30:36…so rather than having to roll your own, you know, get into the Swing listeners and everything…
30:40…this lets you just listen for mouse clicks and things on the map.
30:46When we get a point, we use a new locator object. This is using a geocode server URL.
30:56This is one of the types of services you can serve from ArcGIS Server, and this is something else…
31:00…that you can do with local content that we'll talk about in a little bit here, but you can also do it with services.
31:05That's the simple way; that's the way we did it here.
31:09And you just run locationToAddress, the point that was clicked, a tolerance in pixels, and the input and output spatial references.
31:21And once we get that back, we can create a graphic.
31:26Now, a graphic in ArcGIS Runtime is a geometry that we can put on the map. It can also have attributes associated with it.
31:38And let's see. What was it they did…screenPoint. I think they… Oh, yeah. That's right. They put the little pop-up.
31:48And this AddressInfoPopupFactory, this is an example of part of the widgets in ArcGIS Runtime.
31:55So this is a part, this AddressInfoPopupFactory, may or may not be part of the WPF runtime or the Qt runtime.
32:04This may just be in the Java one.
32:05Our goal is to have all our runtime APIs equivalent at some point, but right now, they're all in different stages of development.
32:13The Java one happens to have this ability to put up a pop-up like this address info pop-up.
32:20As you look at the documentation for the Java runtime, you'll see references to "toolkit."
32:28Whenever it says "toolkit," it's talking about these widgets that are kind of Java only.
32:34And WPF has some of those as well, and I don't think Qt has any of those yet, but it will.
32:40So that's some basics on that sample.
32:43So what we've done here is look a little bit at the SDK, we looked at the documentation…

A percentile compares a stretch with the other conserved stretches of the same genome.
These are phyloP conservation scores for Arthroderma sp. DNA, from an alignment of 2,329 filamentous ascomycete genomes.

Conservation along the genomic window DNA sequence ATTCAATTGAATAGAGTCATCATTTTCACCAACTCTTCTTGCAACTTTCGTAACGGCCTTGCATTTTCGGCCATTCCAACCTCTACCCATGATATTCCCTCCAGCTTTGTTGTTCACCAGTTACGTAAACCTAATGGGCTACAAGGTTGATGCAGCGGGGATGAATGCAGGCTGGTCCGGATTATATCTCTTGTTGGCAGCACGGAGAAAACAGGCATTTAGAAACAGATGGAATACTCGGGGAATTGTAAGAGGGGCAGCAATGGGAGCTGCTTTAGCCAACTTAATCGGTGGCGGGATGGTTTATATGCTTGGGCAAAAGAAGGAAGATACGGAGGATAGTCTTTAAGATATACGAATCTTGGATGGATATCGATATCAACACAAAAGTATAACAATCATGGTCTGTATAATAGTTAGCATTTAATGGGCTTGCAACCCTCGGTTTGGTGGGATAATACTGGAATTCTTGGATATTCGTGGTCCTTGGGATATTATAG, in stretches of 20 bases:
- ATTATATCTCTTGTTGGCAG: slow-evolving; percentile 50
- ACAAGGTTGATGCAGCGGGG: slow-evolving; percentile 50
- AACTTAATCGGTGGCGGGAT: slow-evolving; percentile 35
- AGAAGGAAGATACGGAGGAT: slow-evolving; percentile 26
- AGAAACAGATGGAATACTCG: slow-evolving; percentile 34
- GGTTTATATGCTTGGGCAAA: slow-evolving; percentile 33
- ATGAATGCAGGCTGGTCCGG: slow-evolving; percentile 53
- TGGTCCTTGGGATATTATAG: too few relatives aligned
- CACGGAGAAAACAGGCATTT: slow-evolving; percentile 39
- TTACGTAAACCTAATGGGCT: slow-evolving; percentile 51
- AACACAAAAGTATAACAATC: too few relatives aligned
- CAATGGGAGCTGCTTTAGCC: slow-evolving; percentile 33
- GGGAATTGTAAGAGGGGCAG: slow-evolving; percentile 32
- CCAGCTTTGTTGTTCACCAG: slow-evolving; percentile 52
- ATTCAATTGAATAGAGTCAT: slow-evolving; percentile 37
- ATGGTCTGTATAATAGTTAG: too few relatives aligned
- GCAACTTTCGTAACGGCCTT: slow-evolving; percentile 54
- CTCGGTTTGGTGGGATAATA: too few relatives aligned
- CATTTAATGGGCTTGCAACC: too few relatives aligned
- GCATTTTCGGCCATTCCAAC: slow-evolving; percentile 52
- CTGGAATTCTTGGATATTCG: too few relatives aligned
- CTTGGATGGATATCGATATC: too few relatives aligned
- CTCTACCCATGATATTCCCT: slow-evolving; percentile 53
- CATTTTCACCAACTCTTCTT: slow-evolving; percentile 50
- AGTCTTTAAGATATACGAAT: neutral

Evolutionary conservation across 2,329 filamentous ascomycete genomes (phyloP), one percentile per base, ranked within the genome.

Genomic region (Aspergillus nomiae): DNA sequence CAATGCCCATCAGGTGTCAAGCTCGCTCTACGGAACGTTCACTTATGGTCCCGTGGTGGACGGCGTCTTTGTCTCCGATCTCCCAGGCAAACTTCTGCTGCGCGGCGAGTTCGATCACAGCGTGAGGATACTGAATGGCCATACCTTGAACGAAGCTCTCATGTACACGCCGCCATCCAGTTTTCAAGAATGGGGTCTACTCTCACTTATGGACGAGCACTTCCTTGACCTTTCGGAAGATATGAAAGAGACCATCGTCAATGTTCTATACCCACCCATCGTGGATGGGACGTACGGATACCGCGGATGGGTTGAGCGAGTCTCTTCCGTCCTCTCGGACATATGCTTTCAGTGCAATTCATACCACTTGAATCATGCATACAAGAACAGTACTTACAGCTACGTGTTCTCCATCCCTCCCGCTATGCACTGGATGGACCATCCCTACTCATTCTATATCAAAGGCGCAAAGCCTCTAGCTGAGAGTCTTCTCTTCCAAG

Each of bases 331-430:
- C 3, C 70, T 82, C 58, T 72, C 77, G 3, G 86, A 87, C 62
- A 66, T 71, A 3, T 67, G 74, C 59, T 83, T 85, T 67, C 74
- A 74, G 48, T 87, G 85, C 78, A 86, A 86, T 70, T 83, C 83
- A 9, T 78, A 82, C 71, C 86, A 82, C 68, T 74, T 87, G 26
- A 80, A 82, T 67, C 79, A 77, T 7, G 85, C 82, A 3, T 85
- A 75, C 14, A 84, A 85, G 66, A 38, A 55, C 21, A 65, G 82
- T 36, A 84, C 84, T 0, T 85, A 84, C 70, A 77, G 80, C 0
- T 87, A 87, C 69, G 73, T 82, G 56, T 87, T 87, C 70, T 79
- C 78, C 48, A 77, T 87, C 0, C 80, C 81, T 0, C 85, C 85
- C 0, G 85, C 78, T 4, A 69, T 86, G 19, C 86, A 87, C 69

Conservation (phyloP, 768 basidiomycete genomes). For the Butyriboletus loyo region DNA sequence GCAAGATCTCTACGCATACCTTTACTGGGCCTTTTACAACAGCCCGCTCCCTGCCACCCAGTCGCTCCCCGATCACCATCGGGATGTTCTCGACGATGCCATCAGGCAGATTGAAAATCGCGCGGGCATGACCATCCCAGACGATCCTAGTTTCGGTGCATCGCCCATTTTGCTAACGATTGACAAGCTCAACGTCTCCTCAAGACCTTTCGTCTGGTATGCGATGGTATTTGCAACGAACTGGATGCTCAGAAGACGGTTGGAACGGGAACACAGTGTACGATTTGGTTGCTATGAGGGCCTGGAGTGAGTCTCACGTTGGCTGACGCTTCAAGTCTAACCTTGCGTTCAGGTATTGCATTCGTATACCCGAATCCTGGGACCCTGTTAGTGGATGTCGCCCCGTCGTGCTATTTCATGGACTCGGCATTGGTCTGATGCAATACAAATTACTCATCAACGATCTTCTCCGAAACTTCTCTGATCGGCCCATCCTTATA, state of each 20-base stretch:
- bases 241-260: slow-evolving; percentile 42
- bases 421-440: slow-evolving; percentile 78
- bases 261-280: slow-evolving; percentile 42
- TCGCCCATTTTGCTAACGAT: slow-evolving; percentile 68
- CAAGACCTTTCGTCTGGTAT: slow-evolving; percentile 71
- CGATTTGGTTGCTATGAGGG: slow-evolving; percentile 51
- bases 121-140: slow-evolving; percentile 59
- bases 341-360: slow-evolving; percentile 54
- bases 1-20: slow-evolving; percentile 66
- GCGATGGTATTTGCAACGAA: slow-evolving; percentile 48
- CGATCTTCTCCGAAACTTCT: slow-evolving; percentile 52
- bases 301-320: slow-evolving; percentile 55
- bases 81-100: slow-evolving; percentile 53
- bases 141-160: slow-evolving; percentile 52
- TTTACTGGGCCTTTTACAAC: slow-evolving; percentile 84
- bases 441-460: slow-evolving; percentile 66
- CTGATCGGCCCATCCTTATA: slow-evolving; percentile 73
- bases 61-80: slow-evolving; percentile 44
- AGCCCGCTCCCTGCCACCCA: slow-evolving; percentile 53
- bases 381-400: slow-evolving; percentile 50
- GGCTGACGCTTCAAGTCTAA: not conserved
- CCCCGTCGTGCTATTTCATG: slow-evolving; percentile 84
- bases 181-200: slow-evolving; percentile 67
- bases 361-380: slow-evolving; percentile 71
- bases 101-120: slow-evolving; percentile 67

32:46…and looked at a few of the samples that are available.
32:52Let's go back to the slides. Alright.
32:58I mentioned that the SDKs help you to learn ArcGIS Runtime, and even after you've learned it…
33:04…there are some tools for helping you build applications.
33:09I mentioned how Runtime integrates into IDEs--Visual Studio 2010, Eclipse, and Qt Creator.
33:19We looked at some of the samples already. There are also some tools that you use.
33:22There's an authorization wizard; there's at least one person in the room groaning right now…
33:28…"Authorization? That sounds like licensing." Yes, sorry, there's licensing.
33:32There are some things you can actually do without a license--basic mapping, using ArcGIS Server services…
33:38…some of that stuff you need no license.
33:40It's when you want to use local content like map packages and geoprocessing packages that you'll need a license.
33:45So what you do is install the SDK, run the authorization tool with your license file.
33:52Now you're not going to have to run that authorization wizard on your end users' machines.
34:00That's one of the beautiful parts about Runtime.
34:03Even when you want to use licensed content on someone's machine, it's just a string that you put in your application.
34:09You could store that in a config file; you can just embed it, you know, hard code it right into the app. However you want to do it.
34:16So you give the end user the app, and they don't need to install or license anything.
34:21They just need files on their system, and it just runs.
34:27The license viewer is just a--I'll show it to you in a bit. It's just a way for you to get that license string.
34:33In fact, it gives it to you in code. Oh, I'm using .NET, I'm using Runtime with Spatial Analyst…
34:38…you know, copy and paste the .NET code to put into your WPF app in order to authorize that.
34:48The deployment tool--and I'm jumping around a little bit; I realize my order is bad on these slides.
34:54The deployment tool we'll talk about in a bit, 'cause I didn't tell you about what you would use the deployment tool for.
35:03Point is, there are tools that help you build your applications.
35:07Traditionally, deploying an app can be somewhat complicated. Think of ArcGIS Engine, for example.
35:16And I realize I'm going to get in trouble for competing against our own software; that's not my intent.
35:21You know, Engine is good for what it was built for, which is full ArcGIS functionality…